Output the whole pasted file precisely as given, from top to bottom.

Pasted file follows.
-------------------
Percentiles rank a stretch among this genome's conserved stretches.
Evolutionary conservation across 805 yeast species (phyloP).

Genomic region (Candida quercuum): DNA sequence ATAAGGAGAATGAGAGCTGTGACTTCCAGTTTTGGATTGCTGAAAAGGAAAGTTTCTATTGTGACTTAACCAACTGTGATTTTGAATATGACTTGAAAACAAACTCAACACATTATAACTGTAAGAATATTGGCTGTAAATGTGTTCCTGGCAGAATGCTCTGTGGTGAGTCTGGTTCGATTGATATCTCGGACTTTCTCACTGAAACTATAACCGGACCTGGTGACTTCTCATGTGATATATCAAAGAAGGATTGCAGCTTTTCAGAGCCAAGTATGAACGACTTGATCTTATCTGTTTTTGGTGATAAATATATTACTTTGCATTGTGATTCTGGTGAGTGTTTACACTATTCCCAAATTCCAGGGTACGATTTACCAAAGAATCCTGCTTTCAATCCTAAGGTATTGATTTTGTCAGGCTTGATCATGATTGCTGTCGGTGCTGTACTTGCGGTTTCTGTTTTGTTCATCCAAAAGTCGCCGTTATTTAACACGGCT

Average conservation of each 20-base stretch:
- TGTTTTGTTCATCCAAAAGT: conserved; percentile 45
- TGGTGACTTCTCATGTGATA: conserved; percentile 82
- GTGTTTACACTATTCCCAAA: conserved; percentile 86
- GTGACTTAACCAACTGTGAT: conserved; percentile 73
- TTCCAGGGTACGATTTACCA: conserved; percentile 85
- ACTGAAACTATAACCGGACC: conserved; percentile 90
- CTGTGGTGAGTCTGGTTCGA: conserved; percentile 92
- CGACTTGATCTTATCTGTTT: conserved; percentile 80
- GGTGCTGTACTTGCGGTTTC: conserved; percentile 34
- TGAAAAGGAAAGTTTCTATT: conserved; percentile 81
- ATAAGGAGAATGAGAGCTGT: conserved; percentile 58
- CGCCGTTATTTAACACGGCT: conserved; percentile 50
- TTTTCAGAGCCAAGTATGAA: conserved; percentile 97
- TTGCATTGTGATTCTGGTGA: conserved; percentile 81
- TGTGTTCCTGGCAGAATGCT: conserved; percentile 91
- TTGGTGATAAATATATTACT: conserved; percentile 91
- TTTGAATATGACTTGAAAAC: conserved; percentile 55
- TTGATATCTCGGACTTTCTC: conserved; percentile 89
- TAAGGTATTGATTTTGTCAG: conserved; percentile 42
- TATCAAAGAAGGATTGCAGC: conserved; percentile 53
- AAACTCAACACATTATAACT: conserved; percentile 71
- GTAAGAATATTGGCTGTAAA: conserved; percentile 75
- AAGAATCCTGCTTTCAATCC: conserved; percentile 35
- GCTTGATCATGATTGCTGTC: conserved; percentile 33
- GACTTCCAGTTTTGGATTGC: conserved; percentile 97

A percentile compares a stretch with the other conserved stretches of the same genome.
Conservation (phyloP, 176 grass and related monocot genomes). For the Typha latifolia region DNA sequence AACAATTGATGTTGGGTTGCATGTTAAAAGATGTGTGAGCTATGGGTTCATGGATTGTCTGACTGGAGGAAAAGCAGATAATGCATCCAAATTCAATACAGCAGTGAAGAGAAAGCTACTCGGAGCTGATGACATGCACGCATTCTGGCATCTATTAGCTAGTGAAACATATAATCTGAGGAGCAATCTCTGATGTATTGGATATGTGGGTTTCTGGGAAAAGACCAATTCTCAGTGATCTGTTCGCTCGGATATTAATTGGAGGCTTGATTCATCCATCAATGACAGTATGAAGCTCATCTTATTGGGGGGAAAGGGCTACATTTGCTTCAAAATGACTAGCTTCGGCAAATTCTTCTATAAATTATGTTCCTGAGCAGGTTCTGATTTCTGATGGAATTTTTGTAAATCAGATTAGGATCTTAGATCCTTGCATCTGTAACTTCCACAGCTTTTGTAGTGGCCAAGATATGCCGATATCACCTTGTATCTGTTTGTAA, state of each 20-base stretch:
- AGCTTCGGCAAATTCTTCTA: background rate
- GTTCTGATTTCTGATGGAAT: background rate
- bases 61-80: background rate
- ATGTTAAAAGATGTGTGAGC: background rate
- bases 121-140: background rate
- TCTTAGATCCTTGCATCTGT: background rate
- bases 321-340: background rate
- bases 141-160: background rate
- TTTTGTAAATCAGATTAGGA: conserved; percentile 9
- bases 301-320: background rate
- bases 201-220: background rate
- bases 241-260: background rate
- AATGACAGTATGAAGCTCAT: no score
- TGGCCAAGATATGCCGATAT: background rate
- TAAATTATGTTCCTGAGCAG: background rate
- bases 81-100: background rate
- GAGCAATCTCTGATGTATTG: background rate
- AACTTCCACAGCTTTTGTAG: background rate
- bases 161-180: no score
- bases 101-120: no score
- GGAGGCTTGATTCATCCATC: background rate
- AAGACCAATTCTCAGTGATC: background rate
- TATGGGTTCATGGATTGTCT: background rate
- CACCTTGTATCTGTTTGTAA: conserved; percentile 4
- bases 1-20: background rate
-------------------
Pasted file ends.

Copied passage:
Percentiles rank a stretch among this genome's conserved stretches.
Evolutionary conservation across 805 yeast species (phyloP).

Genomic region (Candida quercuum): DNA sequence ATAAGGAGAATGAGAGCTGTGACTTCCAGTTTTGGATTGCTGAAAAGGAAAGTTTCTATTGTGACTTAACCAACTGTGATTTTGAATATGACTTGAAAACAAACTCAACACATTATAACTGTAAGAATATTGGCTGTAAATGTGTTCCTGGCAGAATGCTCTGTGGTGAGTCTGGTTCGATTGATATCTCGGACTTTCTCACTGAAACTATAACCGGACCTGGTGACTTCTCATGTGATATATCAAAGAAGGATTGCAGCTTTTCAGAGCCAAGTATGAACGACTTGATCTTATCTGTTTTTGGTGATAAATATATTACTTTGCATTGTGATTCTGGTGAGTGTTTACACTATTCCCAAATTCCAGGGTACGATTTACCAAAGAATCCTGCTTTCAATCCTAAGGTATTGATTTTGTCAGGCTTGATCATGATTGCTGTCGGTGCTGTACTTGCGGTTTCTGTTTTGTTCATCCAAAAGTCGCCGTTATTTAACACGGCT

Average conservation of each 20-base stretch:
- TGTTTTGTTCATCCAAAAGT: conserved; percentile 45
- TGGTGACTTCTCATGTGATA: conserved; percentile 82
- GTGTTTACACTATTCCCAAA: conserved; percentile 86
- GTGACTTAACCAACTGTGAT: conserved; percentile 73
- TTCCAGGGTACGATTTACCA: conserved; percentile 85
- ACTGAAACTATAACCGGACC: conserved; percentile 90
- CTGTGGTGAGTCTGGTTCGA: conserved; percentile 92
- CGACTTGATCTTATCTGTTT: conserved; percentile 80
- GGTGCTGTACTTGCGGTTTC: conserved; percentile 34
- TGAAAAGGAAAGTTTCTATT: conserved; percentile 81
- ATAAGGAGAATGAGAGCTGT: conserved; percentile 58
- CGCCGTTATTTAACACGGCT: conserved; percentile 50
- TTTTCAGAGCCAAGTATGAA: conserved; percentile 97
- TTGCATTGTGATTCTGGTGA: conserved; percentile 81
- TGTGTTCCTGGCAGAATGCT: conserved; percentile 91
- TTGGTGATAAATATATTACT: conserved; percentile 91
- TTTGAATATGACTTGAAAAC: conserved; percentile 55
- TTGATATCTCGGACTTTCTC: conserved; percentile 89
- TAAGGTATTGATTTTGTCAG: conserved; percentile 42
- TATCAAAGAAGGATTGCAGC: conserved; percentile 53
- AAACTCAACACATTATAACT: conserved; percentile 71
- GTAAGAATATTGGCTGTAAA: conserved; percentile 75
- AAGAATCCTGCTTTCAATCC: conserved; percentile 35
- GCTTGATCATGATTGCTGTC: conserved; percentile 33
- GACTTCCAGTTTTGGATTGC: conserved; percentile 97

A percentile compares a stretch with the other conserved stretches of the same genome.
Conservation (phyloP, 176 grass and related monocot genomes). For the Typha latifolia region DNA sequence AACAATTGATGTTGGGTTGCATGTTAAAAGATGTGTGAGCTATGGGTTCATGGATTGTCTGACTGGAGGAAAAGCAGATAATGCATCCAAATTCAATACAGCAGTGAAGAGAAAGCTACTCGGAGCTGATGACATGCACGCATTCTGGCATCTATTAGCTAGTGAAACATATAATCTGAGGAGCAATCTCTGATGTATTGGATATGTGGGTTTCTGGGAAAAGACCAATTCTCAGTGATCTGTTCGCTCGGATATTAATTGGAGGCTTGATTCATCCATCAATGACAGTATGAAGCTCATCTTATTGGGGGGAAAGGGCTACATTTGCTTCAAAATGACTAGCTTCGGCAAATTCTTCTATAAATTATGTTCCTGAGCAGGTTCTGATTTCTGATGGAATTTTTGTAAATCAGATTAGGATCTTAGATCCTTGCATCTGTAACTTCCACAGCTTTTGTAGTGGCCAAGATATGCCGATATCACCTTGTATCTGTTTGTAA, state of each 20-base stretch:
- AGCTTCGGCAAATTCTTCTA: background rate
- GTTCTGATTTCTGATGGAAT: background rate
- bases 61-80: background rate
- ATGTTAAAAGATGTGTGAGC: background rate
- bases 121-140: background rate
- TCTTAGATCCTTGCATCTGT: background rate
- bases 321-340: background rate
- bases 141-160: background rate
- TTTTGTAAATCAGATTAGGA: conserved; percentile 9
- bases 301-320: background rate
- bases 201-220: background rate
- bases 241-260: background rate
- AATGACAGTATGAAGCTCAT: no score
- TGGCCAAGATATGCCGATAT: background rate
- TAAATTATGTTCCTGAGCAG: background rate
- bases 81-100: background rate
- GAGCAATCTCTGATGTATTG: background rate
- AACTTCCACAGCTTTTGTAG: background rate
- bases 161-180: no score
- bases 101-120: no score
- GGAGGCTTGATTCATCCATC: background rate
- AAGACCAATTCTCAGTGATC: background rate
- TATGGGTTCATGGATTGTCT: background rate
- CACCTTGTATCTGTTTGTAA: conserved; percentile 4
- bases 1-20: background rate